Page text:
It was not the desired ending, but it was the one that allowed a whole series of good decisions to be made, and gave Guardiola the chance to join the club and mark a new path and history.
Pep, funnily enough, was the first one who had proposed me to be the goalkeeping coach of his coaching staff, even before Rijkaard.
"if you make the game easier for great footballers, you win"
Like Cruyff, Guardiola is one of those innovative people. He took decisions that were not easy.
Nor were they popular – for example, announcing that he would not be counting on Samuel Eto'o, Ronaldinho and Deco – but he took them based on his great knowledge of the club and the squad, and of what had to be done for the future. Time proved him completely right.
Of course, nobody was talking about winning all the titles that first year. I don't think that went through anyone's head. But there was a feeling of wanting to win, even in training matches. Such a high level of demand also gives you the chance to continually give your best.
Guardiola passed on that energy and passion – the same he continues to show every season. The players, through what Pep was transmitting and what they were capable of executing, quickly saw that they could be capable of anything.
"i went back home, but just a few months later enrique called me"
In the end, Pep was a facilitator for the players. For great footballers, if you make the game a little easier with your proposals, what happens is what occurred that season – we won everything.
In 2010, with Guardiola still at Barcelona, I made a decision. I wanted to go my own way for the first time.
Pep and the club understood it perfectly. They knew of my intentions.
My destination was Numancia, where I fulfilled my dream of becoming a first-team manager. The next step should have been Racing Santander, but a problem with the contract and disagreements with the president meant I didn't end up there.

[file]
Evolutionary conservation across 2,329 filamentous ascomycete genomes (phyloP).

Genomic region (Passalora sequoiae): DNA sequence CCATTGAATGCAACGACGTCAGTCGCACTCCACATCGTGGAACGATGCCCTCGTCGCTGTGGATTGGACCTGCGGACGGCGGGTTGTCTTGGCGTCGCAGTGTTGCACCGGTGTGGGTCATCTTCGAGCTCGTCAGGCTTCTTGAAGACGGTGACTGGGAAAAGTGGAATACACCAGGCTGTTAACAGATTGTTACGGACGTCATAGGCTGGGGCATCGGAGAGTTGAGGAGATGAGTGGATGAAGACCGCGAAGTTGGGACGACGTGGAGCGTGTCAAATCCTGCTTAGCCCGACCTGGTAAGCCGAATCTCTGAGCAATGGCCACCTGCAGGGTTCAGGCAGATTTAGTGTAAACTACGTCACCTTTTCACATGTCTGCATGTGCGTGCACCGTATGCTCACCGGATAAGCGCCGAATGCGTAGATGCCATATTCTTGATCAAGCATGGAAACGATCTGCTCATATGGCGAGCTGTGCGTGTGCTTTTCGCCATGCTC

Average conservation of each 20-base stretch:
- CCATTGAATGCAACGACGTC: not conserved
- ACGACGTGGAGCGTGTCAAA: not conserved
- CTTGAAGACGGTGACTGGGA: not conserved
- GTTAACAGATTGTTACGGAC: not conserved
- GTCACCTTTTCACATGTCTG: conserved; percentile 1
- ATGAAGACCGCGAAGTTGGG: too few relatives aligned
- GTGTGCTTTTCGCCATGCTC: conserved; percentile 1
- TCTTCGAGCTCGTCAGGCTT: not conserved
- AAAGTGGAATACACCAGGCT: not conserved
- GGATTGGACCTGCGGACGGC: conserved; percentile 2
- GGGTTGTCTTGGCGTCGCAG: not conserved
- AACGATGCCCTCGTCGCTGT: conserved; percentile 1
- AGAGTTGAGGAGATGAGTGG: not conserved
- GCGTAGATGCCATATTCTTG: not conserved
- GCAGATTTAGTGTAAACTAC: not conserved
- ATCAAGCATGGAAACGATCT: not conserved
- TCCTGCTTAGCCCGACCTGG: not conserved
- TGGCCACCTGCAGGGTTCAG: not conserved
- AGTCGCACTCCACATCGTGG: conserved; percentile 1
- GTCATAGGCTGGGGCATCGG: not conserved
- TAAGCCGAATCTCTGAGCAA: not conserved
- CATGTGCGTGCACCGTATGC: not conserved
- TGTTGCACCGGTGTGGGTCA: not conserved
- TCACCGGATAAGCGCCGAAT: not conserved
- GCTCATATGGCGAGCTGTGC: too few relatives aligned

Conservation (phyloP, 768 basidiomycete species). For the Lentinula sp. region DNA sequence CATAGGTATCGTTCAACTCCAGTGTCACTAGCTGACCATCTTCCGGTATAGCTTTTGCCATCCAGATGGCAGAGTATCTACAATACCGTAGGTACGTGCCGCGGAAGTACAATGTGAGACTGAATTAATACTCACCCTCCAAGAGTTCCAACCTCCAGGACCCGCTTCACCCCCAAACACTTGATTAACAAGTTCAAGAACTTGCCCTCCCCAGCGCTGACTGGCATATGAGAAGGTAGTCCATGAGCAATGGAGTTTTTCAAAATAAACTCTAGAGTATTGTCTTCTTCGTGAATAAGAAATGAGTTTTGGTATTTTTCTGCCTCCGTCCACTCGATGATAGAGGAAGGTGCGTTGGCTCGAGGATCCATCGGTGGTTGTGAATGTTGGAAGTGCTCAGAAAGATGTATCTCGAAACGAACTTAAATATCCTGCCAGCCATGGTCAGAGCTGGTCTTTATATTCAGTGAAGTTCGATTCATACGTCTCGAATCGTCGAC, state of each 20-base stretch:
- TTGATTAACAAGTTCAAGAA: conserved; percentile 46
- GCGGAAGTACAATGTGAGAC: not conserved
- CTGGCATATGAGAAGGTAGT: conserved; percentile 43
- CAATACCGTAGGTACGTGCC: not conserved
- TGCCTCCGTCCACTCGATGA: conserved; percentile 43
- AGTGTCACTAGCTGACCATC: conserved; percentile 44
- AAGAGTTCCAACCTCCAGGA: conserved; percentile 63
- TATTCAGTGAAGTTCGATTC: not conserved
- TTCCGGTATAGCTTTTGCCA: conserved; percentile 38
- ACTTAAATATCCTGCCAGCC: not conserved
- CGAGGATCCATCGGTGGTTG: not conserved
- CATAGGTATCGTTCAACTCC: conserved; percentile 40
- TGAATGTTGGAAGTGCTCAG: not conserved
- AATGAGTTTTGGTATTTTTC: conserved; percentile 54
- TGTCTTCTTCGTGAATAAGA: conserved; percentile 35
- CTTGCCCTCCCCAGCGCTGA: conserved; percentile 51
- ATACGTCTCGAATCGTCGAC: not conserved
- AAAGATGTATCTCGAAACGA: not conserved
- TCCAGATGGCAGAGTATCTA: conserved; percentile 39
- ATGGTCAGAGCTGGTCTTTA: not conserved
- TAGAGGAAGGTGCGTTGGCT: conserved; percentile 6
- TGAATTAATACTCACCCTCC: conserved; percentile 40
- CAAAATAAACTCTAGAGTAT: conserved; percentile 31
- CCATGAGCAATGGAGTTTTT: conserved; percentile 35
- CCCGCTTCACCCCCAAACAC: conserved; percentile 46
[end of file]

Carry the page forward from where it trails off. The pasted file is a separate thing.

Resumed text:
"right from the start, luis wasn't sure that he would stay at roma"
After that I decided to stop. I hadn't stopped for 25 years – I’d had no time to be with my family.
I went back home, but just a few months later I got the call from Luis Enrique.
The first idea was to work with him at Roma in Italy. Right from the start of the conversation, though, he told me he wasn't sure if he would stay at the club for a second year.
I thought about it for a few days at home with the family. The decision was very clear.
"it was a litmus test to see if we could work perfectly together"
I am a person who likes new challenges, and because of our friendship I knew we could make it work, but because Luis decided not to continue that didn't happen.
Instead, during that time without working, we dedicated ourselves to our hobbies – among them cycling. We did some really crazy things on the bike, like racing the Cape Epic in South Africa. Eight days on the bike, with all kinds of weather and different situations to overcome.
Obviously there are very extreme moods, and sometimes ones that are very different from each other. But that was like a litmus test to see that we could work perfectly together.
As Cruyff said: "Sometimes it's difficult to have more than one cockerel." At that time, there were three. But it worked, starting with the three of them being clear about who the rooster was.
They realised that, together, they could fight for everything, and that together they made each other better. Along with the rest of the team, they again achieved something that has so far only happened twice in the club's history – winning that magnificent treble in 2015.
This time, it was different to the one I won as goalkeeping coach with Guardiola. Luis gave me several responsibilities – especially set-pieces.
That last step with Luis completed my training for restarting my journey as a first-team coach – a journey on which I carry the broad concepts I learned from several truly unique coaches.
juan carlos unzuÉ
Author: Tony Hodson